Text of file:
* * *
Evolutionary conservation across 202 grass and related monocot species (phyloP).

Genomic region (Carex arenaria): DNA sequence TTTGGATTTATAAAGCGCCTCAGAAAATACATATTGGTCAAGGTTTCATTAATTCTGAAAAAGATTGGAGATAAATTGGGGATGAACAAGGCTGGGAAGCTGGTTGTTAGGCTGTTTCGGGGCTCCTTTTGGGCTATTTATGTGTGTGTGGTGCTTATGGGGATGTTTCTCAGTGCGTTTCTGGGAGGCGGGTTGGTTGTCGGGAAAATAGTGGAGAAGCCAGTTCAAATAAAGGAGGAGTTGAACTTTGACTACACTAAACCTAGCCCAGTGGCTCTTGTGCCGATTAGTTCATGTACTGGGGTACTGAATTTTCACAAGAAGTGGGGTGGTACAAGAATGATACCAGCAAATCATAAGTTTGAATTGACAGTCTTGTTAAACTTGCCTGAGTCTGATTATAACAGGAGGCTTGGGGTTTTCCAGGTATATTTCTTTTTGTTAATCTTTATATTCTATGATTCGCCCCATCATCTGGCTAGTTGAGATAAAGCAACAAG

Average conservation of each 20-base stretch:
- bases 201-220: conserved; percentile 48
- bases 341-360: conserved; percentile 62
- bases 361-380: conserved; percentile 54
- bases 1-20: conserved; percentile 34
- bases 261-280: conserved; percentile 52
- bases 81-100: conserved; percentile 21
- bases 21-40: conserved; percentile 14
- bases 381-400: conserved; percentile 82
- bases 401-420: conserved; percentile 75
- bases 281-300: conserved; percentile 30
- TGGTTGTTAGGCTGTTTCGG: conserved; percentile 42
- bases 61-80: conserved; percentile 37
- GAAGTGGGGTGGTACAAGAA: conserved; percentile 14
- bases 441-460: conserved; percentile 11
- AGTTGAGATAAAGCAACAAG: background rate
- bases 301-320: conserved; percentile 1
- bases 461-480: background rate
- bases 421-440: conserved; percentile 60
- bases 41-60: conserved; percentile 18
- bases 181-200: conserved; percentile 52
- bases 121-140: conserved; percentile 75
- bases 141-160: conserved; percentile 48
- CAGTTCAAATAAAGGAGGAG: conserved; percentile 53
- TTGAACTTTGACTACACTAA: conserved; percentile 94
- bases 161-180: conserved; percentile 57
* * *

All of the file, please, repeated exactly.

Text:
Evolutionary conservation across 202 grass and related monocot species (phyloP).

Genomic region (Carex arenaria): DNA sequence TTTGGATTTATAAAGCGCCTCAGAAAATACATATTGGTCAAGGTTTCATTAATTCTGAAAAAGATTGGAGATAAATTGGGGATGAACAAGGCTGGGAAGCTGGTTGTTAGGCTGTTTCGGGGCTCCTTTTGGGCTATTTATGTGTGTGTGGTGCTTATGGGGATGTTTCTCAGTGCGTTTCTGGGAGGCGGGTTGGTTGTCGGGAAAATAGTGGAGAAGCCAGTTCAAATAAAGGAGGAGTTGAACTTTGACTACACTAAACCTAGCCCAGTGGCTCTTGTGCCGATTAGTTCATGTACTGGGGTACTGAATTTTCACAAGAAGTGGGGTGGTACAAGAATGATACCAGCAAATCATAAGTTTGAATTGACAGTCTTGTTAAACTTGCCTGAGTCTGATTATAACAGGAGGCTTGGGGTTTTCCAGGTATATTTCTTTTTGTTAATCTTTATATTCTATGATTCGCCCCATCATCTGGCTAGTTGAGATAAAGCAACAAG

Average conservation of each 20-base stretch:
- bases 201-220: conserved; percentile 48
- bases 341-360: conserved; percentile 62
- bases 361-380: conserved; percentile 54
- bases 1-20: conserved; percentile 34
- bases 261-280: conserved; percentile 52
- bases 81-100: conserved; percentile 21
- bases 21-40: conserved; percentile 14
- bases 381-400: conserved; percentile 82
- bases 401-420: conserved; percentile 75
- bases 281-300: conserved; percentile 30
- TGGTTGTTAGGCTGTTTCGG: conserved; percentile 42
- bases 61-80: conserved; percentile 37
- GAAGTGGGGTGGTACAAGAA: conserved; percentile 14
- bases 441-460: conserved; percentile 11
- AGTTGAGATAAAGCAACAAG: background rate
- bases 301-320: conserved; percentile 1
- bases 461-480: background rate
- bases 421-440: conserved; percentile 60
- bases 41-60: conserved; percentile 18
- bases 181-200: conserved; percentile 52
- bases 121-140: conserved; percentile 75
- bases 141-160: conserved; percentile 48
- CAGTTCAAATAAAGGAGGAG: conserved; percentile 53
- TTGAACTTTGACTACACTAA: conserved; percentile 94
- bases 161-180: conserved; percentile 57